Cluster Feeding Lacks Research

Author Philippa Murphy

Cluster Feeding Lacks Research

The first time that I truly noted the lack of research that actually supports cluster feeding as a healthy care practice, was when I was invited to join a study on childhood obesity.  Sam Marsh at Auckland University, approached me to be one of the consultants on her two year study on childhood obesity for 0-5 year olds, with me focusing on the 0-1 age group.

“I have been searching everywhere for research that categorically shows cluster feeding to be a normal practice and healthy for babies,” said Sam. “But I can’t find any”. Not I can’t find much, I can’t find any! This really made me want to dig a little deeper.

So I had a chat with a local midwife that I hold in high regard for her knowledge and expertise. She sent me a link to an article1 that cited some of the prominent and greatly used research to support the practice of cluster feeding - but only one article.

It’s this article that I want to take a look at with you here.

Research and statements made in the article

Cluster feeding extends the nursing period. Or does it?

Study and statement one

"Two groups had the baby put to the breast within 10 min of delivery and the other two began breast-feeding 4—6 h after delivery. One of each pair of groups fed 2-hourly and the other 4-hourly. Follow-up over 18 months suggested that both early initiation and increased frequency of breast-feeding extended the nursing period, the former having the greater effect. 2-hourly feeding induced lactation at least 24 h earlier than did 4-hourly feeding (Salariya et al 1978)." 2

So a few things come to mind with this study. One, it is done in 1978 and there has been a lot more research accomplished since that time, as there have been health and feeding developments.

Two, it uses the word, suggests. This doesn’t mean that feeding early and increased frequency definitely does extend the nursing period, which the study is actually about – it’s not about the increased frequency (cluster feeding) being healthy or natural, as I asked the midwife to show research for.

Three, personally I believe there are a lot of variables to be considered over an 18-month period, and it’s a bit of a reach to make this suggestion, let alone hold it up as proof that cluster feeding is natural.

What does colostrum do?

We must remember that colostrum is there for a very important reason. It is a nutrient-rich fluid produced by female mammals immediately after giving birth and is loaded with immune, growth and tissue repair factors. It is a complex biological fluid, which helps in the development of immunity in the newborn. It contains significant quantities of complement components that act as natural anti-microbial agents to actively stimulate the maturation of an infant’s immune system. Colostral growth factors have multiple regenerative effects that extend to all structural body cells, such as the gut.3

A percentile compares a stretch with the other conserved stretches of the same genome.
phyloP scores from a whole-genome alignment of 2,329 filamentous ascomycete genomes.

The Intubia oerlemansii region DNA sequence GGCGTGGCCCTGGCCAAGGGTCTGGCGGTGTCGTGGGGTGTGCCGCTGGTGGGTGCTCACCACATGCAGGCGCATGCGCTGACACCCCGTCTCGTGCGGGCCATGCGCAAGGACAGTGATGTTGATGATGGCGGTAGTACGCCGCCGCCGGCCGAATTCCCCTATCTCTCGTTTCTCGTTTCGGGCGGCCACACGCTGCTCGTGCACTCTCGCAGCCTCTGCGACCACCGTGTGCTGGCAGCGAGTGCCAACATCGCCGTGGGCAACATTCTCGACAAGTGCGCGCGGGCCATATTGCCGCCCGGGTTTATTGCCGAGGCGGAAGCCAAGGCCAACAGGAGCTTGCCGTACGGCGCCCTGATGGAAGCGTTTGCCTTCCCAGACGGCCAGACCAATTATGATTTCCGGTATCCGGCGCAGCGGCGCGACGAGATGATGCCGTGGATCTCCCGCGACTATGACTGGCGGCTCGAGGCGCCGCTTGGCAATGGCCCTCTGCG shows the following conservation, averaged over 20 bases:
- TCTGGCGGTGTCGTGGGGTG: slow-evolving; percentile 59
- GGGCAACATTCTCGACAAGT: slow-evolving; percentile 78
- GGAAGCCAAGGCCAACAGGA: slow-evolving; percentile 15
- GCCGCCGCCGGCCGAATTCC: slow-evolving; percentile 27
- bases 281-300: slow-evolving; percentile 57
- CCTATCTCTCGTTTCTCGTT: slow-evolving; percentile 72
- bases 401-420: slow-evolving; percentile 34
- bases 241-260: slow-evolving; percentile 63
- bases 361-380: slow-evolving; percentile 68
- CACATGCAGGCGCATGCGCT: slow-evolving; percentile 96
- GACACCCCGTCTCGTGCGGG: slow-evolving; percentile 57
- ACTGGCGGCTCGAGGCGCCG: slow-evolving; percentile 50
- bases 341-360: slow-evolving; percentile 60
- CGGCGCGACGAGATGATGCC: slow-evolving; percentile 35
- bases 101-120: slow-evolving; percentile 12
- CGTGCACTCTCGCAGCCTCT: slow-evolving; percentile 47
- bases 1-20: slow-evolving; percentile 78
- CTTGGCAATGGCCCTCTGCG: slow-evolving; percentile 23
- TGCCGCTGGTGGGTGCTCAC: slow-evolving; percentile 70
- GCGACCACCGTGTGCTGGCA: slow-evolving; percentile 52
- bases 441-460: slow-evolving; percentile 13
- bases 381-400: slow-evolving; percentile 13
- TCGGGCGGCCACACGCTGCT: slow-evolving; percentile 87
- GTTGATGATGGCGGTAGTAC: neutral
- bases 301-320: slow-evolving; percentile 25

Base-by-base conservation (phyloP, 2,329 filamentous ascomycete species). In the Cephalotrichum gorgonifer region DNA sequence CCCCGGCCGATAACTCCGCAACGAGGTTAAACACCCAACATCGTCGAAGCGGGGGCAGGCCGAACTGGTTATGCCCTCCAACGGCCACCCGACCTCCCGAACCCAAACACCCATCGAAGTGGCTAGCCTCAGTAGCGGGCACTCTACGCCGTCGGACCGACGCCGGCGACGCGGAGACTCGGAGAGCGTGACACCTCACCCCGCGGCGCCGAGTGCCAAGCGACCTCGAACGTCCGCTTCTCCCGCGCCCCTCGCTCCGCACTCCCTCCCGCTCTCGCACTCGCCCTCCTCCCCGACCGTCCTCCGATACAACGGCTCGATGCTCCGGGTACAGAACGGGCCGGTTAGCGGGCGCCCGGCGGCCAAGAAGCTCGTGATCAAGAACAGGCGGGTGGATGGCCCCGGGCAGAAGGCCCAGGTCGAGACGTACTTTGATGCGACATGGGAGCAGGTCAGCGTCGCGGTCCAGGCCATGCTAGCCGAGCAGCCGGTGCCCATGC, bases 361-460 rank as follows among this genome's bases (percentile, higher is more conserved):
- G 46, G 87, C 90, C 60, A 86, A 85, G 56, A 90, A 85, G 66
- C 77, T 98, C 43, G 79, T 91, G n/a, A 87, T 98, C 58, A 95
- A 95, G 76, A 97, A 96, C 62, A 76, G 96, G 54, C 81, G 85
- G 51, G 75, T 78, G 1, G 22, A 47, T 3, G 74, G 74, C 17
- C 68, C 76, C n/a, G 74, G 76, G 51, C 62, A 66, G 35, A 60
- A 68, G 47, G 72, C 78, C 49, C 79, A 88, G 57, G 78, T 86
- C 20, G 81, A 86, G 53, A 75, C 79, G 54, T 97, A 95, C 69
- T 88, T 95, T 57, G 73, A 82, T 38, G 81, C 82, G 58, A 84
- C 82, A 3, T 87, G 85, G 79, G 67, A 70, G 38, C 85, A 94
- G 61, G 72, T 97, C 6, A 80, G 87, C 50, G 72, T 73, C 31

Speeding up gut maturity

Research also shows us that cluster feeding triggers maturation of motor function4 which asks the newborn’s digestive system to mature faster than they would naturally. Thus potentially missing out on the full extent of goodness that colostrum offers.

Feeding 3-4 hourly in the first days may be more beneficial, as this actually works alongside the newborn’s natural digestive function, while giving Mum the necessary rest to recoup and help increase supply. We must also remember that hunger is the driving force behind demand so if baby has just been fed an hour ago, they may not be hungry enough to latch and feed properly.

The next piece of research I talk about, showed feeding seven times a day brings about sufficient milk to feed baby. Thus providing a feed closer to 3 ½ hourly in the first 24 hour period would work just as well, while having the advantage of more recuperation time for baby and mum, along with less agitation to the nipple as they adjusted.

Does frequent feeding increase milk supply?

Study and statement two

"Frequent breastfeeds increase a mother's prolactin levels, and high prolactin levels are needed to establish an adequate milk supply. In a U.S. study, breastfeeding frequency of about 10 times a day (range: 7-13 times a day) was associated with sufficient milk (de Carvalo et al 1982)."5 Newborns are more likely to thrive when they are fed approximately 8-12 times every 24 hours until satiety. Newborns fed this often in the first weeks of life tend to show greater weight gain at 15 days (De Carvalho et al 1983)."

If we take the first part of that statement "Frequent breastfeeds increase a mother's prolactin levels, and high prolactin levels are needed to establish an adequate milk supply.” The conclusion of the study said, “The results of this investigation suggest that present breast-feeding policies that reduce or limit the number of feedings may interfere with the normal processes that eliminate bilirubin from the newborn infant.’6 But then a later study in 1994 concluded that, “There was no correlation between the frequency of breast-feeding and the serum bilirubin level.”7